Last week I had the honour of being called to report on the rise of African fashion for Arise TV (Sky Channel 234), a leading global media network devoted to championing voices of the African diaspora across the globe.
The topic for discussion was high fashion in Africa, using Tanzanian designer Sheria Ngowi as a case study. The feature celebrated the progression of Africa’s luxury fashion brands, whilst also deliberating over whether Africans living in the continent can in fact afford them.
Can Africans afford African luxury brands in Africa?
The immediate response to this quandary was yes. There is no denying that several of Africa’s markets are weak, not only because of weak infrastructure in terms of roads and communications but due to the absence of necessary market institutions, such as market information and reliable ways to connect buyers to sellers. Nevertheless, at 6%, Africa’s GDP growth rate has surpassed that of Asia – making it the world’s fastest-growing continent and a promising target for emerging-market investors, accompanied by a burgeoning middle class with a rising disposable income.
Out of what I can imagine was nerves, I recalled that roughly 30% of Africans now live in cities, I was being modest! This is in fact, 40%, and is expected to rise to 50% by 2025.
(Ernst & Young (2012) Growing in Africa- Capturing the opportunity for global consumer products businesses)
Promoting aid not trade
Andrew Mwenda, (Managing Editor of Uganda’s Independent news magazine), neatly expressed in his TED Talk (2012) that Africa has immense opportunities that rarely navigate through the web of despair and helplessness that the Western media largely present to its audience. The effect of that presentation is that it appeals to sympathy, pity and something called charity. As a result, the western view of Africa is an economic dilemma framed wrongly.
I was asked in the interview whether we can expect to see Western fashion houses like Givenchy coming out of Africa. Of course, in fact, this is already happening. Last year I published a blog post on Vivien Westwood’s collection “This is not charity, this is work”. It was quite the double edged sword. At the time it was great exposure for fashion manufactured in Africa, however, in stating that ‘this is not charity’, Africa is once again branded with notions of aid, still guilty by past associations, and further perpetuating pity, rather than incentivising investment.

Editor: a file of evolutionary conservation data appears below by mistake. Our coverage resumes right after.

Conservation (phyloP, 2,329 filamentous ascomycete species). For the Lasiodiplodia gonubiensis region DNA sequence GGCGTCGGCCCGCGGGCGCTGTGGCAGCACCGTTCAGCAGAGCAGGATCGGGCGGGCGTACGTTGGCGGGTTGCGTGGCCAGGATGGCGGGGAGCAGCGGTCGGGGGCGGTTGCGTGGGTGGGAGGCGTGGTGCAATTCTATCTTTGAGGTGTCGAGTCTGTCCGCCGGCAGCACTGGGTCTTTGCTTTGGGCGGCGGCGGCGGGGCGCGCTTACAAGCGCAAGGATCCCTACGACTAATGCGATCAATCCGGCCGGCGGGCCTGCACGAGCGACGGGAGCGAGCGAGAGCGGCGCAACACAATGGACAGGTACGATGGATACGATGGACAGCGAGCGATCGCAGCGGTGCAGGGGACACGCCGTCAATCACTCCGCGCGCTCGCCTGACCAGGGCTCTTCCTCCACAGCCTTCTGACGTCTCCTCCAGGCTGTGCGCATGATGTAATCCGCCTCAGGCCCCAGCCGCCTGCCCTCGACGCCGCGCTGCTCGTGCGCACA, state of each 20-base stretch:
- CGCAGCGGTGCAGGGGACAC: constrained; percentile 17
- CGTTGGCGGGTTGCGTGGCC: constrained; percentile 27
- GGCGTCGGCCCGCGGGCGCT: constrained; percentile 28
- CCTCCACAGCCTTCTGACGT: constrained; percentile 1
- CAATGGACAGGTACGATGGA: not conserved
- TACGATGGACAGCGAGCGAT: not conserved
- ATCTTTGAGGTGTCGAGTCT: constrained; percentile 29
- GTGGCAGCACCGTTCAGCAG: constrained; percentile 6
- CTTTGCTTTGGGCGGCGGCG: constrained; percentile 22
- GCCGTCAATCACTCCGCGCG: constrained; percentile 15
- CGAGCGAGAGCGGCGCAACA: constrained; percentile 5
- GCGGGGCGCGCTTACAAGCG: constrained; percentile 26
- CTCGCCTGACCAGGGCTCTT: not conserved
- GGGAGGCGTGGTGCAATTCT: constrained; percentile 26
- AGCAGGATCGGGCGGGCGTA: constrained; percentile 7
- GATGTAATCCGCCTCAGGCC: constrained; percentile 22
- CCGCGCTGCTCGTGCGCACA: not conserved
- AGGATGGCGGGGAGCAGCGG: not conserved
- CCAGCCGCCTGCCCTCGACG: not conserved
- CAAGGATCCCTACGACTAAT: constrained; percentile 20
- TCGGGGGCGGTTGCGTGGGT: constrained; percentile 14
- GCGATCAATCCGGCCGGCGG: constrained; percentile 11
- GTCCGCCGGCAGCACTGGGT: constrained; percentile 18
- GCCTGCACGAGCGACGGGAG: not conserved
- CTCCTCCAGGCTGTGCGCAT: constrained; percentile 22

African fashion for Africans- The new frontier
Another one to Mwenda, who made me chuckle with one of his latest sentiments “Madonna, Bono and Clooney cannot save Africa, only Africans can”. In parallel to my support for campaigns such as Diesel’s Renzo Rosso, Ali Hewson and Bono’s creation DIESEL+EDUN (you can read my coverage on the collection here), these collections are sourced in and in celebration of Africa’s innovation, they are not targeted to African consumers residing in Africa.
Sheria Ngowi’s collection entitled ‘Year of the Gentleman’; is made by an African, in Africa, for Africans. The collection excels in quality and style, and Ngowi is joyfully unapologetic that his collection has a price tag to match, as he brags of no shortage of Tanzanian clientele.
Sheria Ngowi, modelling his collection ‘Year Of The Gentleman’
So with that said, let us encourage opportunities for Africans who are enterprising in the market, to be able to invest and trade with equally enterprising individuals from the western world, only then can you create opportunities of mutual benefit through innovation and private enterprise.
Waiting for the Western markets to set the benchmark for our taste will only strip us of our self-initiative.
It’s a personal choice of mine to source clothes and merchandise from existing and upcoming African creatives, as opposed to waiting for TOPSHOP or H&M’s next ‘tribal’, ‘safari’ or ‘out of Africa’ repeat collections. As Africans we need to tell our own stories, as waiting for the Western markets to set the benchmark for our taste will only strip us of our self-initiative.
I am not ignorant of Africa’s fundamental weaknesses, but I am more motivated by its opportunities and potential, and the growing enthusiasm from Africans across the globe to reframe the challenges facing Africa; as challenges of dependency and lack, become challenges of opportunity and wealth creation. Especially within the arts as film-makers, novelists, designers, musicians and other artists thrive in a new climate of hope.
Whilst Western communities continue to live beyond their means at the expense of developing nations, Africa is the world’s fastest growing continent, with an economy likely to take the lead over the next five years. With an expanding disposable income, coupled with a middle class that has tripled over the last 30 years, and set to grow by (42%) by 2060. Africa is indeed rising, so please; do not deprive us of our expensive taste!
All comments welcome, and thanks to Arise TV for a the opportunity to give my two cents. For any further questions feel free to drop me an email email@example.com